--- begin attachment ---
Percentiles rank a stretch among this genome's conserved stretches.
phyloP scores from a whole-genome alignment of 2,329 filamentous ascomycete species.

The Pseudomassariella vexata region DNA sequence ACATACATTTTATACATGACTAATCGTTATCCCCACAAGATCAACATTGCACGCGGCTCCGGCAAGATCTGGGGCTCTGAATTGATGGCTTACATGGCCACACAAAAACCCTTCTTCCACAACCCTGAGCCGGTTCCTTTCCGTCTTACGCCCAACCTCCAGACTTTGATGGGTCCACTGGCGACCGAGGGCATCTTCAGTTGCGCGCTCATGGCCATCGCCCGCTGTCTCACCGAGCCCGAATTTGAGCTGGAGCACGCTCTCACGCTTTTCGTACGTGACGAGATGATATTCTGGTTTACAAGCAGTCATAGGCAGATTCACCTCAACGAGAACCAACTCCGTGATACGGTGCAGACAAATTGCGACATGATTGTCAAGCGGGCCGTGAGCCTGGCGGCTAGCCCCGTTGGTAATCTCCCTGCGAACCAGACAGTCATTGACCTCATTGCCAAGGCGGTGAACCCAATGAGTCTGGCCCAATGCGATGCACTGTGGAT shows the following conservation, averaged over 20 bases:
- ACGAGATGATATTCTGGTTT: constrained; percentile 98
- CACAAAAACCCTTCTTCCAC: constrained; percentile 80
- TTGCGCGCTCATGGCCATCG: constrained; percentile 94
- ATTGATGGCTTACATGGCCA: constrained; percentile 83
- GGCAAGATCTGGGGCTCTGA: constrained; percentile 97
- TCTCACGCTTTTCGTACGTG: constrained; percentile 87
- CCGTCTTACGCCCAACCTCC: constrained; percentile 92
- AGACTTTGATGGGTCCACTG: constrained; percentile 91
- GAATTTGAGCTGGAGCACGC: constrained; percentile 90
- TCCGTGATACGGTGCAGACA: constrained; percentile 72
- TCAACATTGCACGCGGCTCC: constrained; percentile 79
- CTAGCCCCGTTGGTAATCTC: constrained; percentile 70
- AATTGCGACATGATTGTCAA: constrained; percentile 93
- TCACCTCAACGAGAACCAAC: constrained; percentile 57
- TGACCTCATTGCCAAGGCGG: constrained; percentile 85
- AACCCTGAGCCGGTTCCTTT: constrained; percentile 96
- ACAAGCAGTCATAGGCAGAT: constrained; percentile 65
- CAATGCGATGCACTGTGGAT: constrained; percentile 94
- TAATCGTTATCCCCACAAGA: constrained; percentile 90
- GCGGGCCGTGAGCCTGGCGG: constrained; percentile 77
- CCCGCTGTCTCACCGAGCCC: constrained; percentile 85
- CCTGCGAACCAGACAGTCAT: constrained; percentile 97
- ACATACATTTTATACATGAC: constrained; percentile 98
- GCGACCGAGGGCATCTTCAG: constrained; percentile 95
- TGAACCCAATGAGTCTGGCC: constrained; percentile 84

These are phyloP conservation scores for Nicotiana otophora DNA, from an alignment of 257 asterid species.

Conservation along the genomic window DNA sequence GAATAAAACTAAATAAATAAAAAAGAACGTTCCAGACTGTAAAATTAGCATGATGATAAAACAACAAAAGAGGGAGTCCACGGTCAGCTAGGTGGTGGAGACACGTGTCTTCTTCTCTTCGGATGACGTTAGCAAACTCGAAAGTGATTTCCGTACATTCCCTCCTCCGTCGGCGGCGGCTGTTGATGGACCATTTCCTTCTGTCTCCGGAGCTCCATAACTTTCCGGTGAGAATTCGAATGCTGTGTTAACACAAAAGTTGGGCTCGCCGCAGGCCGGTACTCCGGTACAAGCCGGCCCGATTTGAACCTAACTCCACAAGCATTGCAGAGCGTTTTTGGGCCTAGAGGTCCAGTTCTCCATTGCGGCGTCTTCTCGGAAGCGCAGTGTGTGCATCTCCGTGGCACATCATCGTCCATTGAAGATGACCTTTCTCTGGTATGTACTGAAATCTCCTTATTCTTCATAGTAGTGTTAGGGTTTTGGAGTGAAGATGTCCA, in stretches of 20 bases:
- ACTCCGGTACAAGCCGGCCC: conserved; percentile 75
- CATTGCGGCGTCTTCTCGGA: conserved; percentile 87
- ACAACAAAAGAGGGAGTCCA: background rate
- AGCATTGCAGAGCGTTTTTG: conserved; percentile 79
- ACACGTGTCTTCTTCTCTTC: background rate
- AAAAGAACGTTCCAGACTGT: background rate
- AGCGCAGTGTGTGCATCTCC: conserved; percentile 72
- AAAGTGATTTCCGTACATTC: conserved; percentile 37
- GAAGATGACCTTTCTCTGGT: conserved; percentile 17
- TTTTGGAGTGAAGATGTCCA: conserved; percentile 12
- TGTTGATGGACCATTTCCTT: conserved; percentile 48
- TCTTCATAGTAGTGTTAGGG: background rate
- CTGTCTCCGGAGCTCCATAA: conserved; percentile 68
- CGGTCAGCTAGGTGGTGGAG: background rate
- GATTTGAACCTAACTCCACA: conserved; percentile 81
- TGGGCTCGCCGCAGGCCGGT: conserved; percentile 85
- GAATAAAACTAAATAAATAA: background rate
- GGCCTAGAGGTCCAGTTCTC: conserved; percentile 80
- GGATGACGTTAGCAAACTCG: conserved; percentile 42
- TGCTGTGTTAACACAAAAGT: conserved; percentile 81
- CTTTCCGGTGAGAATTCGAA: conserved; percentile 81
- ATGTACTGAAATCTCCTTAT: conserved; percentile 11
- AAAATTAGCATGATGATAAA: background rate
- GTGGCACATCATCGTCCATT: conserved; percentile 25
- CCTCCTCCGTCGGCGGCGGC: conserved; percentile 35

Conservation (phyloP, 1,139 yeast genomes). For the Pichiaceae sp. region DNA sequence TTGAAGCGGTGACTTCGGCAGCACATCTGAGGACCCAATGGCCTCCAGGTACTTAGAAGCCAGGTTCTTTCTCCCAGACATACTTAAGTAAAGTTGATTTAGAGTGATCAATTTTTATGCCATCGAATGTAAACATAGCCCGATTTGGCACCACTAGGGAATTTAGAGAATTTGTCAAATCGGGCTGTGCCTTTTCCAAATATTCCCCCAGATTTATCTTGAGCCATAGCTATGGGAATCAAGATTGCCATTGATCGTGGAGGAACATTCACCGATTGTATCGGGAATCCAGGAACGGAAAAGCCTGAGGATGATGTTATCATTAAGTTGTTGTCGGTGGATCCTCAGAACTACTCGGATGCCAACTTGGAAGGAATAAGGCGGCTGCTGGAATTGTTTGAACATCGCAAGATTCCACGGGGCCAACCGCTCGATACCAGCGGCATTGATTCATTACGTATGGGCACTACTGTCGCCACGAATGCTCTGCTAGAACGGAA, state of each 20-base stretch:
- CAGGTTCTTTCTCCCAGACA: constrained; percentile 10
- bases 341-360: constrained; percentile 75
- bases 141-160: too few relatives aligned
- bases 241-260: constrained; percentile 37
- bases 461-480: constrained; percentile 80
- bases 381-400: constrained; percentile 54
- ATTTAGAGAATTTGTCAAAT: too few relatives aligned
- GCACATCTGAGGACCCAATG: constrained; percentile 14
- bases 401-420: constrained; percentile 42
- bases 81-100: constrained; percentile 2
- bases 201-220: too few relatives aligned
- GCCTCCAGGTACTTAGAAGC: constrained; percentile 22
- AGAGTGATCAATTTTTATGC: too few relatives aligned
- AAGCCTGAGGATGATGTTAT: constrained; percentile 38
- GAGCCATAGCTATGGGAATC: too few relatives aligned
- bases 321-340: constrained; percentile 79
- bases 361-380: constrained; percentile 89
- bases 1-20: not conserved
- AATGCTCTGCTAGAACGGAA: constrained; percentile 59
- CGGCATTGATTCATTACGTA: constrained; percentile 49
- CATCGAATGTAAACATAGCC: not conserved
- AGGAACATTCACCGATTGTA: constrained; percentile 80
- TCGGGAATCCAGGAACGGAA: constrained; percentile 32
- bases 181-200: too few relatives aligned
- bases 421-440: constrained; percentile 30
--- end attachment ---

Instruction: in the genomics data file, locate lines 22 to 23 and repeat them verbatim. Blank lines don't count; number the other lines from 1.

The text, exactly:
- TAATCGTTATCCCCACAAGA: constrained; percentile 90
- GCGGGCCGTGAGCCTGGCGG: constrained; percentile 77